1911 Encyclopædia Britannica/Cadi
|←Cadger||1911 Encyclopædia Britannica, Volume 4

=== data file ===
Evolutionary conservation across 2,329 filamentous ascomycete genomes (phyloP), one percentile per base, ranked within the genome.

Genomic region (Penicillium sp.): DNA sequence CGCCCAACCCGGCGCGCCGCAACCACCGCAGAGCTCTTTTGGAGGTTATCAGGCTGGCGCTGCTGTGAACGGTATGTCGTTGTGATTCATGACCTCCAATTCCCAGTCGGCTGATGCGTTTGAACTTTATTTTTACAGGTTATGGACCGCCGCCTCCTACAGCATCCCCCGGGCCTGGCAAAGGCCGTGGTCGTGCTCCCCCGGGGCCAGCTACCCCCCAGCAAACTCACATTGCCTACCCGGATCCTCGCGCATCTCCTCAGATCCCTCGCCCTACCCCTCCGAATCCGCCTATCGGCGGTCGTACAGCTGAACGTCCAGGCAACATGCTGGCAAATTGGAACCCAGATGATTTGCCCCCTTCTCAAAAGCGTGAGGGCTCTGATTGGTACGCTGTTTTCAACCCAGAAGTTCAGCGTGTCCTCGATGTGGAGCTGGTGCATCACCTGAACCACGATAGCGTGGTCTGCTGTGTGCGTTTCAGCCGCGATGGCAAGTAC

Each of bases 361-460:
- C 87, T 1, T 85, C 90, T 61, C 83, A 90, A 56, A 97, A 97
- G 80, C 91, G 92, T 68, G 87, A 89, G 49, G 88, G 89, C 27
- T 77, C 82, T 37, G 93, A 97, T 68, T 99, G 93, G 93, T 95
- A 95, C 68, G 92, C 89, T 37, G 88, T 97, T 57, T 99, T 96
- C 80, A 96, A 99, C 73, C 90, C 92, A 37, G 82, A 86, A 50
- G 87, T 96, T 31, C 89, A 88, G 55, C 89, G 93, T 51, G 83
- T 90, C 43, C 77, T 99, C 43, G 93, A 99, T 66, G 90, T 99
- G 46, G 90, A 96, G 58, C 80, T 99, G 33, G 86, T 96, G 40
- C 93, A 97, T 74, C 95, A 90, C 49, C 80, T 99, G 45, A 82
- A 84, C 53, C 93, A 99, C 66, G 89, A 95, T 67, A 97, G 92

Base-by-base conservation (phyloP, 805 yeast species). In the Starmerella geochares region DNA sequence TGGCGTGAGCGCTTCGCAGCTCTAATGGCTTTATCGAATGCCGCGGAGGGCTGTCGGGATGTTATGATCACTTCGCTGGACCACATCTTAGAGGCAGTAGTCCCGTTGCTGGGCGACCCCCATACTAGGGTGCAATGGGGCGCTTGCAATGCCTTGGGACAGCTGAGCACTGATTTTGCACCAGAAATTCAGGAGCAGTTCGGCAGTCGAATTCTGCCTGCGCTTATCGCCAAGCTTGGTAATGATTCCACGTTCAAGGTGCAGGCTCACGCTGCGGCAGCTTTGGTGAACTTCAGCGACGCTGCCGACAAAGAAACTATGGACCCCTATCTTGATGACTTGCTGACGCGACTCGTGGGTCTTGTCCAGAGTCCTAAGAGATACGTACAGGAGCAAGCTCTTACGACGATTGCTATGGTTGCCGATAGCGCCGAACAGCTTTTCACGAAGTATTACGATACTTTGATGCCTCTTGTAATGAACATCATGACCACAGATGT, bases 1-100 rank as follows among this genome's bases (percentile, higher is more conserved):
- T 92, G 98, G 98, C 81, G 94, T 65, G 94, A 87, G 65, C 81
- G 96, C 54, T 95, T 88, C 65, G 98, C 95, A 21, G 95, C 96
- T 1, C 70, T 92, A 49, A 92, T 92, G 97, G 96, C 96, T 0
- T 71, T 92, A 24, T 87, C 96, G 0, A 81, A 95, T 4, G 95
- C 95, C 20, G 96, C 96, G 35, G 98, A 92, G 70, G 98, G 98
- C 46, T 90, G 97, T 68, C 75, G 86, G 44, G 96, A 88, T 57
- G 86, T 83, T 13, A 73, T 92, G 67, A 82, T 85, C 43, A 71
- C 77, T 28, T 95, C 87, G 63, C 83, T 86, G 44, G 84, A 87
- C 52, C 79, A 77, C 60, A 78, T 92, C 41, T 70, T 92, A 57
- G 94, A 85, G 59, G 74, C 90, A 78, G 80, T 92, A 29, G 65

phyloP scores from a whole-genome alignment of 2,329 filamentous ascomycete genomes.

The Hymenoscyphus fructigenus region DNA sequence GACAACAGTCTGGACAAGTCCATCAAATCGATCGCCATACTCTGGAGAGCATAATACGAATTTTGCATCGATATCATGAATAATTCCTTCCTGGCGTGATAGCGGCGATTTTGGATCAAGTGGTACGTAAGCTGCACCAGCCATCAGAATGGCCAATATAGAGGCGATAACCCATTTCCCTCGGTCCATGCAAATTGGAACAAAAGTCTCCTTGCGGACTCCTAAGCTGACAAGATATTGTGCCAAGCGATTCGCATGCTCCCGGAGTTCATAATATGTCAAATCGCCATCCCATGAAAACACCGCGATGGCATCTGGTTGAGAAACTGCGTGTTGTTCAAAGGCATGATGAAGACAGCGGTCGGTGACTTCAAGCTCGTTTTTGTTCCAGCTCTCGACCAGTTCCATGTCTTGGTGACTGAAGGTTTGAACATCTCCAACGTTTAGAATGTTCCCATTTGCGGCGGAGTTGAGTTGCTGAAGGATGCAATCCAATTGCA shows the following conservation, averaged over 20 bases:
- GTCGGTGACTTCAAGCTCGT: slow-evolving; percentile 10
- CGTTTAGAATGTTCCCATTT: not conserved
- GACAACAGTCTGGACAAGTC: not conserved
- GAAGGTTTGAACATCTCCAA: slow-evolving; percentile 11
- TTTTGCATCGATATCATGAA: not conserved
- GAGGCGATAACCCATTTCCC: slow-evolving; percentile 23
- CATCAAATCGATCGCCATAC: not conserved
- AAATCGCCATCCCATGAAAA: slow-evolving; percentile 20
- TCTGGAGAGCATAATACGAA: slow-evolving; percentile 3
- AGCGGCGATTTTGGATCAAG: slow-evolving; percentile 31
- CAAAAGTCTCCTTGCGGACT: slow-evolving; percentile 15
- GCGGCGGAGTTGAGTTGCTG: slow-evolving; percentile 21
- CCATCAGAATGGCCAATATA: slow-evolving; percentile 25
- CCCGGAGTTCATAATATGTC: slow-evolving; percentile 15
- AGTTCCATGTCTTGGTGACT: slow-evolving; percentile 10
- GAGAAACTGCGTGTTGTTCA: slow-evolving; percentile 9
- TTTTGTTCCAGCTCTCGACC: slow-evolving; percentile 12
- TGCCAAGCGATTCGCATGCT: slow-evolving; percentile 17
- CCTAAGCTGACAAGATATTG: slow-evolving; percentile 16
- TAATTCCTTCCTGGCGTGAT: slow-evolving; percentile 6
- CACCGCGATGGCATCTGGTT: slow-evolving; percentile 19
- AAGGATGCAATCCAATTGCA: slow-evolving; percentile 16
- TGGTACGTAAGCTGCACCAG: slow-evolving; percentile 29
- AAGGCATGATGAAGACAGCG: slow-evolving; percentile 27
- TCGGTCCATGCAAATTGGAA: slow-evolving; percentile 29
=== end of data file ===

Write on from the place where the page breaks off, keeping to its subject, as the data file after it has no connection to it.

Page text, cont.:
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CADI (qāḍī), a judge in a maḥkama or Mahommedan ecclesiastical court, in which decisions are rendered on the basis of the canon law of Islam (sharī `a). It is a general duty, according to canon law, upon a Moslem community to judge legal disputes on this basis, and it is an individual duty upon the ruler of the community to appoint a cadi to act for the community. According to Shāfi`ite law, such a cadi must be a male, free, adult Moslem, intelligent, of unassailed character, able to see, hear and write, learned in the Koran, the traditions, the Agreement, the differences of the legal schools, acquainted with Arabic grammar and the exegesis of the Koran. He must not sit in a mosque, except under necessity, but in some open, accessible place. He must maintain a strictly impartial attitude of body and mind, accept no presents from the people of his district, and render judgment only when he is in a normal condition mentally and physically. He may not engage in any business. He shall ride to the place where he holds court, greeting the people on both sides. He shall visit the sick and those returned from a journey, and attend funerals. On some of these points the codes differ, and the whole is to be regarded as the ideal qualification, built up theoretically by the canonists.